Deconstructing Disaster

By Pidot, Justin | Brigham Young University Law Review, March 1, 2013 | Go to article overview
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Deconstructing Disaster

Pidot, Justin, Brigham Young University Law Review


Over time, we have grown increasingly vulnerable to natural disasters. Each decade, economic losses from such disasters more than double as people continue to build homes, businesses, and other physical infrastructure in hazardous places. Yet public policy has thus far failed to address the unique problems posed by natural disasters. This Article takes a first step toward improving public policy by offering a paradigm for understanding its failures, suggesting that three categories of obstacles obstruct sensible government regulation.

Drawing from philosophy, cognitive psychology, history, anthropology, and political science, this Article identifies and analyzes three categories of obstacles to disaster policy-symbolic obstacles, cognitive obstacles, and structural obstacles. The way we talk about natural disaster, the way we think about the risks of building in hazardous places, and structural aspects of American political institutions all favor development over restraint. Indeed, these forces have such strength that in most circumstances society automatically and thoughtlessly responds to natural disasters by beginning to rebuild as soon as a disaster has occurred.

The types of obstacles discussed in this Article interact and amplify one another, further impeding policymaking. The history of disaster policy suggests that efforts to respond to any one obstacle will likely fail. Only by understanding these obstacles collectively, and by coordinating responses to their individual and cumulative effects, can America effectively tackle the natural disaster problems it faces.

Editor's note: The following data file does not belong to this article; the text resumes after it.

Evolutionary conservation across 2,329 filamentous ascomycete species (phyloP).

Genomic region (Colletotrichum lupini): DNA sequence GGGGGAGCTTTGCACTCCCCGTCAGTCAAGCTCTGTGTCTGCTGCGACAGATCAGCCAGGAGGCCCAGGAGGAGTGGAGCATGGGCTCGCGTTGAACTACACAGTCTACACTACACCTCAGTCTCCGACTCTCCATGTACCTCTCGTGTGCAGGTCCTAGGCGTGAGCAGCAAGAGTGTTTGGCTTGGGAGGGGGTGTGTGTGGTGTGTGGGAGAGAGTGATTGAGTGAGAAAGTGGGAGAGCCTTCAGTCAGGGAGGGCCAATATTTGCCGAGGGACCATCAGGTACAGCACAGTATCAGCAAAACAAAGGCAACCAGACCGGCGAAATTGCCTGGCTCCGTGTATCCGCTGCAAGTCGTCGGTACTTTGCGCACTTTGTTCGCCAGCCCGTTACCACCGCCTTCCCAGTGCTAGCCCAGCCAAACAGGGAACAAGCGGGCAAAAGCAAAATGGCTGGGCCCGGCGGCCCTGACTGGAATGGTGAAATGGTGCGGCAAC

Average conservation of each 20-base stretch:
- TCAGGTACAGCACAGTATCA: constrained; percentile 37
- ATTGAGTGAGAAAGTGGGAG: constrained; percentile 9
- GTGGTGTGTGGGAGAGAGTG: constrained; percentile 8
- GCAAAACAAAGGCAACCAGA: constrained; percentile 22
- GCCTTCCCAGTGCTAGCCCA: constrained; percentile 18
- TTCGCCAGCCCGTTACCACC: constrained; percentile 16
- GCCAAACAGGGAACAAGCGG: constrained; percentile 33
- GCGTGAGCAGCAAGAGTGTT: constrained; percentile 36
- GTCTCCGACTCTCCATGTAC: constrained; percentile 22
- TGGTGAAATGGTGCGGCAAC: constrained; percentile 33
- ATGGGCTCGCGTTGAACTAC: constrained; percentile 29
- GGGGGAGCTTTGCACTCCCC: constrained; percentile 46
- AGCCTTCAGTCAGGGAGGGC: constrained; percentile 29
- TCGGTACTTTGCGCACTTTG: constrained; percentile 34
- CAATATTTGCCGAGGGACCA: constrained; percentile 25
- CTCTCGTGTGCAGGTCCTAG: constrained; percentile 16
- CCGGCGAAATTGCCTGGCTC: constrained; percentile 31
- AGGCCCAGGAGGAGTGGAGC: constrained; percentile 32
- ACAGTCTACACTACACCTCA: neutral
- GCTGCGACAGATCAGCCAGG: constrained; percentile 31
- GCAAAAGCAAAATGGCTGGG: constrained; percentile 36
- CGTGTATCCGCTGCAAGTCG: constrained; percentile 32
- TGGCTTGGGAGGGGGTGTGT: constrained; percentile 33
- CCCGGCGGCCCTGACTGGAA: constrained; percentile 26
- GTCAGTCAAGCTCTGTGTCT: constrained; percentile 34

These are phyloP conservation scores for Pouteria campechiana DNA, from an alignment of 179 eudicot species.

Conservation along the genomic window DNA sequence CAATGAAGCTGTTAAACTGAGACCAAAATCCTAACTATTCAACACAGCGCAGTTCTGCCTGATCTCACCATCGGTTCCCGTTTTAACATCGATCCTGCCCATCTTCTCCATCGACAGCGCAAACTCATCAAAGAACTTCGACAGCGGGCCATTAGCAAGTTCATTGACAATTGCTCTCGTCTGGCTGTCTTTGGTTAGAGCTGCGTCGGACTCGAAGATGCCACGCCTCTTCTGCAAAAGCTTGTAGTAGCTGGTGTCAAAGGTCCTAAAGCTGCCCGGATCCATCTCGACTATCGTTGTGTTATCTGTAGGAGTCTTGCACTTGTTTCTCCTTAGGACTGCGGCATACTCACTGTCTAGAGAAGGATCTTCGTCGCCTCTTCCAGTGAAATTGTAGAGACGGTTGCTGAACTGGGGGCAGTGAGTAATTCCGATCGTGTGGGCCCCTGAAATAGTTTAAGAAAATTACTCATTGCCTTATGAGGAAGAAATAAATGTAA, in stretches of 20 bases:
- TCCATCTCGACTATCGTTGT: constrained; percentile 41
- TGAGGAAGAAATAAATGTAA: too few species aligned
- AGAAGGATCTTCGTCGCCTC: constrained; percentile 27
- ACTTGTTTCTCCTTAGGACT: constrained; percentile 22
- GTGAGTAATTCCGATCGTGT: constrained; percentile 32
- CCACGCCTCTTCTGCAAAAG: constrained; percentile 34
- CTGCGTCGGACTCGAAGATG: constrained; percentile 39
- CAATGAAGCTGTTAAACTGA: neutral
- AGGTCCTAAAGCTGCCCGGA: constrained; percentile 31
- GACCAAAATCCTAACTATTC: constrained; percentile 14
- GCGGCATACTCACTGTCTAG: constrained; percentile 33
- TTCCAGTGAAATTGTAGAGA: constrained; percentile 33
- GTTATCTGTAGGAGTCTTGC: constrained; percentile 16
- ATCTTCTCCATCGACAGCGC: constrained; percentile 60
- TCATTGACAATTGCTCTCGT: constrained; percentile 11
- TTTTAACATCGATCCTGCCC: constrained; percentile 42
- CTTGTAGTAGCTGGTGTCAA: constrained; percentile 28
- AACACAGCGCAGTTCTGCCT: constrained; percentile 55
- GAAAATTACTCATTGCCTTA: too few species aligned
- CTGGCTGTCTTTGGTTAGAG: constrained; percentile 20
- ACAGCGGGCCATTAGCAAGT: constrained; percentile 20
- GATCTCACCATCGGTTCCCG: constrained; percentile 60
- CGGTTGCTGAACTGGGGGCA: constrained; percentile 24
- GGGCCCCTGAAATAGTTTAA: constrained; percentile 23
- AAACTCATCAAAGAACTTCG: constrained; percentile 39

On October 29, 2012, Superstorm Sandy swept through the northeastern United States. Coastal communities experienced a record-setting storm surge that reached more than thirteen feet.1 Waves topped thirty feet outside of New York Harbor and grew to almost forty feet in Atlantic City, New Jersey.2 In all, parts of seven states received more than five inches of rain during the storm's course.3 This rare event swept through many of the same areas devastated only the year before by Hurricane Irene,4 causing New York Governor Andrew Cuomo to quip "we have a 100-year flood every two years now."5

Natural disasters are a recurring feature of the American experience. In 2011 there were ninety-nine federally declared, major natural disasters in the United States.6 They came in all shapes and sizes: wildfires, floods, blizzards, hurricanes, and earthquakes.7 Hurricane Irene is a good example, tearing through New England at the end of August 201 1. In the wake of the storm, streams and rivers flooded, destroying homes, businesses, and roads, and causing over $15 billion in damage.8 Hurricane Irene, like the other ninety-eight major disasters of 20 ll,9 was a tragedy for many people. Like most natural events that result in massive economic loss, the storm was also a predictable, albeit rare, event. Much of the flooding that swept away memories and livelihoods occurred in areas predicted to flood, on average, once every hundred years.10 But, as Governor Cuomo recognized, such floods sometimes strike in rapid succession.11

These events are referred to as "natural" disasters because they are precipitated by natural forces. But the behavior of humans - where we locate and how we build our homes, businesses, and roads - plays a leading role in transforming events into disasters.12 Hurricane Irene's rain may have caused rivers and streams to overtop their banks, but a flood only becomes a disaster if human infrastructure lies in its path.13 Indeed, the armoring of rivers, hardening of floodplains, and development of watersheds increases the severity of the flood itself. In a very real sense, the strength of Hurricane Irene, at least as people experienced it, was the result of policies that facilitated and permitted development in floodplains.

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